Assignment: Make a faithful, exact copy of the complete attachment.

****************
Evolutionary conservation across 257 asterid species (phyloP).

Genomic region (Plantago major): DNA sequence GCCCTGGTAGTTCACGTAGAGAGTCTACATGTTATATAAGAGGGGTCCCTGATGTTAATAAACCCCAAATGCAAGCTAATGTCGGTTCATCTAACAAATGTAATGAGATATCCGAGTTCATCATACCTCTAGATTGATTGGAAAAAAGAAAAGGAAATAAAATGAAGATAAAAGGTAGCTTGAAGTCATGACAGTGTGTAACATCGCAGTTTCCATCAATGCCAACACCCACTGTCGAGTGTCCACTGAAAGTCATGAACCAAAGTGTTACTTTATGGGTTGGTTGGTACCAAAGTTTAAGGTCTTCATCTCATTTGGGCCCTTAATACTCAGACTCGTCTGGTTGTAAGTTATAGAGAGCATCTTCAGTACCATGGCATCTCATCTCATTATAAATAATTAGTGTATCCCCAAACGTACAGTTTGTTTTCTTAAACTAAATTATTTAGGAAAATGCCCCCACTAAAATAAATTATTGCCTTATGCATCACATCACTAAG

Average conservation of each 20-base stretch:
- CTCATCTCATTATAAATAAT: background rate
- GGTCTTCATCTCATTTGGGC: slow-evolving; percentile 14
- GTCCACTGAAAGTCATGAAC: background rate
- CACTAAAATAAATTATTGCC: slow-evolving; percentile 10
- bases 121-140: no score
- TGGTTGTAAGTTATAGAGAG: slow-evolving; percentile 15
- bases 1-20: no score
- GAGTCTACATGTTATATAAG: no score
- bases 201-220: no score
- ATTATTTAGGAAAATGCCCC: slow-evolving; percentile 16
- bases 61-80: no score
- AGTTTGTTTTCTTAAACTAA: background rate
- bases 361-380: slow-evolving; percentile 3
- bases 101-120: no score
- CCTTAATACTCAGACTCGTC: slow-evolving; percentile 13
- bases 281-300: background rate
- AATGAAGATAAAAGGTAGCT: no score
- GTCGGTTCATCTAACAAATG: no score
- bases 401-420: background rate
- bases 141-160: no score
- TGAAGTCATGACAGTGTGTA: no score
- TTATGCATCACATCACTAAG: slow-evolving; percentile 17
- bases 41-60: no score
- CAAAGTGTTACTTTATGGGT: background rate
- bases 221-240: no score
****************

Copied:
Evolutionary conservation across 257 asterid species (phyloP).

Genomic region (Plantago major): DNA sequence GCCCTGGTAGTTCACGTAGAGAGTCTACATGTTATATAAGAGGGGTCCCTGATGTTAATAAACCCCAAATGCAAGCTAATGTCGGTTCATCTAACAAATGTAATGAGATATCCGAGTTCATCATACCTCTAGATTGATTGGAAAAAAGAAAAGGAAATAAAATGAAGATAAAAGGTAGCTTGAAGTCATGACAGTGTGTAACATCGCAGTTTCCATCAATGCCAACACCCACTGTCGAGTGTCCACTGAAAGTCATGAACCAAAGTGTTACTTTATGGGTTGGTTGGTACCAAAGTTTAAGGTCTTCATCTCATTTGGGCCCTTAATACTCAGACTCGTCTGGTTGTAAGTTATAGAGAGCATCTTCAGTACCATGGCATCTCATCTCATTATAAATAATTAGTGTATCCCCAAACGTACAGTTTGTTTTCTTAAACTAAATTATTTAGGAAAATGCCCCCACTAAAATAAATTATTGCCTTATGCATCACATCACTAAG

Average conservation of each 20-base stretch:
- CTCATCTCATTATAAATAAT: background rate
- GGTCTTCATCTCATTTGGGC: slow-evolving; percentile 14
- GTCCACTGAAAGTCATGAAC: background rate
- CACTAAAATAAATTATTGCC: slow-evolving; percentile 10
- bases 121-140: no score
- TGGTTGTAAGTTATAGAGAG: slow-evolving; percentile 15
- bases 1-20: no score
- GAGTCTACATGTTATATAAG: no score
- bases 201-220: no score
- ATTATTTAGGAAAATGCCCC: slow-evolving; percentile 16
- bases 61-80: no score
- AGTTTGTTTTCTTAAACTAA: background rate
- bases 361-380: slow-evolving; percentile 3
- bases 101-120: no score
- CCTTAATACTCAGACTCGTC: slow-evolving; percentile 13
- bases 281-300: background rate
- AATGAAGATAAAAGGTAGCT: no score
- GTCGGTTCATCTAACAAATG: no score
- bases 401-420: background rate
- bases 141-160: no score
- TGAAGTCATGACAGTGTGTA: no score
- TTATGCATCACATCACTAAG: slow-evolving; percentile 17
- bases 41-60: no score
- CAAAGTGTTACTTTATGGGT: background rate
- bases 221-240: no score